Neymar Going To Fc Barcelona.
First off, it is worth remembering that the Neymar to Barcelona rumours are not original, and not new. Last year there were whispers that a deal was done but nothing happened, and before long the talented youngster signed a new deal with Santos that could in theory keep him in Brazil until 2015.
Of course that doesn’t necessarily mean much; any club wanting to sign Neymar was always going to have to pay an astronomical fee but what it does point to is how engrained he is at Santos – a club that has abandoned its futsal and women’s side in order to finance his wage packet and one that has all but abandoned fellow starlet Ganso in order to build a team around their brightest prospect.
The latter, once believed to be the man who could help Brazil to World Cup glory on home soil in 2014, will soon leave Santos having fallen out dramatically with the club’s board. Neymar is by far and away the club’s highest earner, while Ganso, linked with a move to Tottenham and Chelsea, is the second-lowest paid player in the first team.
And therein lies the first stumbling block. Barcelona do not have €60 million to spend on Neymar. They do not have €6 million to spend on Neymar judging by their most recent set of accounts.
For all their grandeur on the pitch Barca have something of a grubby secret off it in as much as they have a mountain of debt building up - €578 million to be exact.
While that figure is somewhat warped by bewilderingly confusing accounting jargon and technicalities the club are far from where they want to be financially and that has had an impact on the pitch.
Last summer Barcelona's vice-president of finance Javier Faus revealed the club had a transfer budget of around €40 million, while also revealing the club’s main focus was on reducing levels of debt. Cesc Fabregas and Alexis Sanchez arrived last summer, both costing more than the budget mentioned by Faus but sales of the likes of Bojan Krkic and Zlatan Ibrahimovic meant their net spend was only around €10 million. All indications so far suggest this summer could be a quiet one at the Nou Camp.
Jordi Alba has signed on the dotted line for a bargain €14 million while a new centre-back is required, but aside from that few expect much business to be done this summer.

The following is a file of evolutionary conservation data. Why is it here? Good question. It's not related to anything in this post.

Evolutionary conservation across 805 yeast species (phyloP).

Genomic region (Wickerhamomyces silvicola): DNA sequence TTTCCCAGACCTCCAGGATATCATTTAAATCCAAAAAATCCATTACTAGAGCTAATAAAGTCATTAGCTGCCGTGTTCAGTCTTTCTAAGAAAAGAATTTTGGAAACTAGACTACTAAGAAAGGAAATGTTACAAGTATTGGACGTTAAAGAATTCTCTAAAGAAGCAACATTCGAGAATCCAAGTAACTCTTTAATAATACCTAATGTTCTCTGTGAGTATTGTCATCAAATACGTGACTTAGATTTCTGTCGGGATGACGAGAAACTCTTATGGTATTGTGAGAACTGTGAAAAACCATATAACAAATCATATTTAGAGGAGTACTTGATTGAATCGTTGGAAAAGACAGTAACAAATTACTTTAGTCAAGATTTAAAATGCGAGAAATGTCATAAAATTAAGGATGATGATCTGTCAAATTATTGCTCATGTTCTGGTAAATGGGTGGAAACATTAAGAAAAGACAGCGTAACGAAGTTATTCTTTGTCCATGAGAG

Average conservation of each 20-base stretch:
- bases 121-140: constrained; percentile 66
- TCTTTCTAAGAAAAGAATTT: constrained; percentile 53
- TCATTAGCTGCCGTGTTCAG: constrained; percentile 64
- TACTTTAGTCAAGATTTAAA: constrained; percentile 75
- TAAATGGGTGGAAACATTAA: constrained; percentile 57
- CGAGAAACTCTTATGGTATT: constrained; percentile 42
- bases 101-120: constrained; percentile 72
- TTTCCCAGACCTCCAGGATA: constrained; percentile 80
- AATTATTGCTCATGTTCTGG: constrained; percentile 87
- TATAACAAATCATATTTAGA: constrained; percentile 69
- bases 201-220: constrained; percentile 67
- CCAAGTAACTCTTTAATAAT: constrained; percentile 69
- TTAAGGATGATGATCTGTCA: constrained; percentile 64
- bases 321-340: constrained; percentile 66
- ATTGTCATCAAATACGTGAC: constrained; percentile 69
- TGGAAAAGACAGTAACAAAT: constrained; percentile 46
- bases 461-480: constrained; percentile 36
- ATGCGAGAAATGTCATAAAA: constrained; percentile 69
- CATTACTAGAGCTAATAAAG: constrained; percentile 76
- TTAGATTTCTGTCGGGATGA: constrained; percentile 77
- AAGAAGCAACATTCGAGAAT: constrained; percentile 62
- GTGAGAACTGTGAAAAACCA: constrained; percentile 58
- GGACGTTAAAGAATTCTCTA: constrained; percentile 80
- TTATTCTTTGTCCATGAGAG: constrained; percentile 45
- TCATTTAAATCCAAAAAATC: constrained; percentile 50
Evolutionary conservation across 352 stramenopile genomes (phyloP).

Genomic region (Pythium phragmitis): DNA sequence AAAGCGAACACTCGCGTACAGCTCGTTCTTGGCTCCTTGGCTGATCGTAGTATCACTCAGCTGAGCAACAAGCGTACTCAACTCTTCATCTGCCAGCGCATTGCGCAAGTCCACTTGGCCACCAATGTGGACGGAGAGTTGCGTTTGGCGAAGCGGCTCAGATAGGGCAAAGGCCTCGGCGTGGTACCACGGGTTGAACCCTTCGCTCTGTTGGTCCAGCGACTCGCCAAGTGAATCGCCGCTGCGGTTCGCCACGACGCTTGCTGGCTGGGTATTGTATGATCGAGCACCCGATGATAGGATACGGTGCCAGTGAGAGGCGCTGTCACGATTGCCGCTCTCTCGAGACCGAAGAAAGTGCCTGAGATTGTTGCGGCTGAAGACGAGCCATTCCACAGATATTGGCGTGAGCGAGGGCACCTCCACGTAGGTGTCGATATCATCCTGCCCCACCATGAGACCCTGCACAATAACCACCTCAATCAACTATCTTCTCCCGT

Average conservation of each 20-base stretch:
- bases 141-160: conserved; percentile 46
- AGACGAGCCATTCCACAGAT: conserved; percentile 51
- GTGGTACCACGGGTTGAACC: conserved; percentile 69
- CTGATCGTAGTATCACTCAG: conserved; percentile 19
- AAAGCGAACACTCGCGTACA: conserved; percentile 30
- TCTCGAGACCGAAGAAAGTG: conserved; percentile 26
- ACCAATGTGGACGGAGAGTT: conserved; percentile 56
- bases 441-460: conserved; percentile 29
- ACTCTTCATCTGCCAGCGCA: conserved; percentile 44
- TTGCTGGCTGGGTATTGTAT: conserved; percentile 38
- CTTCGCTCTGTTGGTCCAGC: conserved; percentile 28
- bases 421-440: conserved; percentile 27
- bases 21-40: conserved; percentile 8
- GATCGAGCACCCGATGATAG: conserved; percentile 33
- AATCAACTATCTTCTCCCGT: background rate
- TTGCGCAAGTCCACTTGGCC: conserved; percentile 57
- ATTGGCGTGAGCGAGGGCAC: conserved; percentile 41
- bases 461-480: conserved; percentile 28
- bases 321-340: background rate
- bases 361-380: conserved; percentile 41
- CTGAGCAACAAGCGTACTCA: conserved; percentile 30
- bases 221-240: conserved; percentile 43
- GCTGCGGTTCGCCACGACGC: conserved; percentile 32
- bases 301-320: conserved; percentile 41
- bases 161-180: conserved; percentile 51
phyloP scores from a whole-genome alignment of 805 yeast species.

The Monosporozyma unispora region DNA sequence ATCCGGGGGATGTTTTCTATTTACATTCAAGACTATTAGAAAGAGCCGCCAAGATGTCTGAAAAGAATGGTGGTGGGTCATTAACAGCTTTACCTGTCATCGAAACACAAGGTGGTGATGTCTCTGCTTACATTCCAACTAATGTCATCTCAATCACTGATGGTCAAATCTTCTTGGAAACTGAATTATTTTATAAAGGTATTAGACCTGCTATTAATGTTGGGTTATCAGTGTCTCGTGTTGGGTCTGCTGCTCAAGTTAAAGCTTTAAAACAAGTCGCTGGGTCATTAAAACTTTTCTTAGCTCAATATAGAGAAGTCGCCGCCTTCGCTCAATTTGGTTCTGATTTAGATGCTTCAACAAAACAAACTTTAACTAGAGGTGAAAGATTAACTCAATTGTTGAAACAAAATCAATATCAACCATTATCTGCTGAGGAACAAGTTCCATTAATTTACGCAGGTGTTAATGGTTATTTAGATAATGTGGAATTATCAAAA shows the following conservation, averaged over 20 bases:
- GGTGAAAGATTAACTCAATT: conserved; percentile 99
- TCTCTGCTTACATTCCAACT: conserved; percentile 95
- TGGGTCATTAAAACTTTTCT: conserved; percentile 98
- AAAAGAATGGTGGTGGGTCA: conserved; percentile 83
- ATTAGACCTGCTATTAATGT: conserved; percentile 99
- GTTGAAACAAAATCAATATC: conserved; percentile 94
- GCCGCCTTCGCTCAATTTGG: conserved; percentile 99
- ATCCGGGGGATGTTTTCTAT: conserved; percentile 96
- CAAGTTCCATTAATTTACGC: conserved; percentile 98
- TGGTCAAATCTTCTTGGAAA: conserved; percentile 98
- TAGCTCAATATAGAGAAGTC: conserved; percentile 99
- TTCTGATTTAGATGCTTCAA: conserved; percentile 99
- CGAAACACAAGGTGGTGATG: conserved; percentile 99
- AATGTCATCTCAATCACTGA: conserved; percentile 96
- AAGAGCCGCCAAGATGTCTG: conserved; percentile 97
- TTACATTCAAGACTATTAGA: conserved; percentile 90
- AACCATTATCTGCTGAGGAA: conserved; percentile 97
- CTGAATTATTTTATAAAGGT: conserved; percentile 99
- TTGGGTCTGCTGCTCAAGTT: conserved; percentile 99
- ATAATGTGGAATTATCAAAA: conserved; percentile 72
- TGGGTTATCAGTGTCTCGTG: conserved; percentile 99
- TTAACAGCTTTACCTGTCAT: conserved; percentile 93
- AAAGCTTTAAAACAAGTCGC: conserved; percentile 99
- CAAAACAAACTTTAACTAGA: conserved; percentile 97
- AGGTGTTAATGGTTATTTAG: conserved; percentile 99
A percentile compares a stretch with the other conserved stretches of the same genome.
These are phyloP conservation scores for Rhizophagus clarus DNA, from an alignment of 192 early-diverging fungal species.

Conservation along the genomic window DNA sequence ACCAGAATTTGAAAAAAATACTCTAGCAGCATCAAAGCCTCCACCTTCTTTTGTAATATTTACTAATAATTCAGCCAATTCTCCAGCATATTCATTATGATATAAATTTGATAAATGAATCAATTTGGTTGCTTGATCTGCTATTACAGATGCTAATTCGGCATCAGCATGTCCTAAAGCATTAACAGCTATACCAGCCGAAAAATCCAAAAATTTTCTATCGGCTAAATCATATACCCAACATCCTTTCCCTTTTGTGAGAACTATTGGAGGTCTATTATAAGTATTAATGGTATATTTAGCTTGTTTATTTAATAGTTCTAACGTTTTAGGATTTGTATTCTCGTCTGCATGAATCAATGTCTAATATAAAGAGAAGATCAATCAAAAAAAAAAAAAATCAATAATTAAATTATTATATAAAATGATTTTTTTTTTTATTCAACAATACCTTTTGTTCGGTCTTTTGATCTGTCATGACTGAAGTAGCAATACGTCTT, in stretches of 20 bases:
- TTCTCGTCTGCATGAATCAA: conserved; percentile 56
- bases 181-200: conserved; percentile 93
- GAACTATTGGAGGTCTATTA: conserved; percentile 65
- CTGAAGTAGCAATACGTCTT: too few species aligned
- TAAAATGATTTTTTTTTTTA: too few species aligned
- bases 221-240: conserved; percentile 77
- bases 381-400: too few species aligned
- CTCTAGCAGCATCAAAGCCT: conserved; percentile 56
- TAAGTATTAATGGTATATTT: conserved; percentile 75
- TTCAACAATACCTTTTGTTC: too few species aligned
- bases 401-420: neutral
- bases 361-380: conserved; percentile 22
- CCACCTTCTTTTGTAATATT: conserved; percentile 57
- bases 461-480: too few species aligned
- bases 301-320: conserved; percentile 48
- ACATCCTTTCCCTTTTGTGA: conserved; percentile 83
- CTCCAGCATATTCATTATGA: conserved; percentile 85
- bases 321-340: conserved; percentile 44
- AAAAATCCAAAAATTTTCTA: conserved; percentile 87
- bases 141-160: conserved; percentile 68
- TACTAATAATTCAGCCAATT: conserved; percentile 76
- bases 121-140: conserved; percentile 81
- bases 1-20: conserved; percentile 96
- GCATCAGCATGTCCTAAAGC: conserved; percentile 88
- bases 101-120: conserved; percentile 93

Perhaps the most interesting aspect of the deal is the role Neymar’s marketability could play in a transfer, something which could justify such a large fee. It is interesting to note that, despite completely over-shadowing rivals Real Madrid in terms of silverware won in recent years, Barcelona still cannot hold a candle to the revenue generated by Los Blancos, who are the only club in the world to make over £400 million a year.
And what is it that sets Jose Mourinho’s side apart from their rivals? The second generation of Galacticos.
President Florentino Perez appears to have no qualms about forking over mammoth transfer fees for the likes of Cristiano Ronaldo, Kaka and Karim Benzema. Together Madrid paid over €180 million for the three and a further €100 million for Xabi Alonso, Angel di Maria, Mesut Ozil and Fabio Coentrao.
Madrid’s approach banks on the marketability of the likes of Ronaldo and Kaka, two of the most popular players in terms of social media it is worth noting, and monetising their popularity. Risky it may be but it appears to be working if their record €135 million in commercial revue for 2010 is anything to go by – while their record breaking media and match day revenue also feeds off the popularity of their stars.
Barcelona are hardly paupers in this region but they haven’t quite exploited the model as Madrid have. Messi is a global figure and helps his club’s profitability like few others could, but it is here the arrival of Neymar makes most sense.
Ranked as the most marketable athlete on the planet by SportsPro, Neymar is already an icon in his home country and has a growing legion of fans around the world. The Brazilian and Barcelona appear a match made in heaven and can service one another's needs - and with the 2014 World Cup in Brazil looming on the horizon, his worth to both club and country looks set to sky rocket.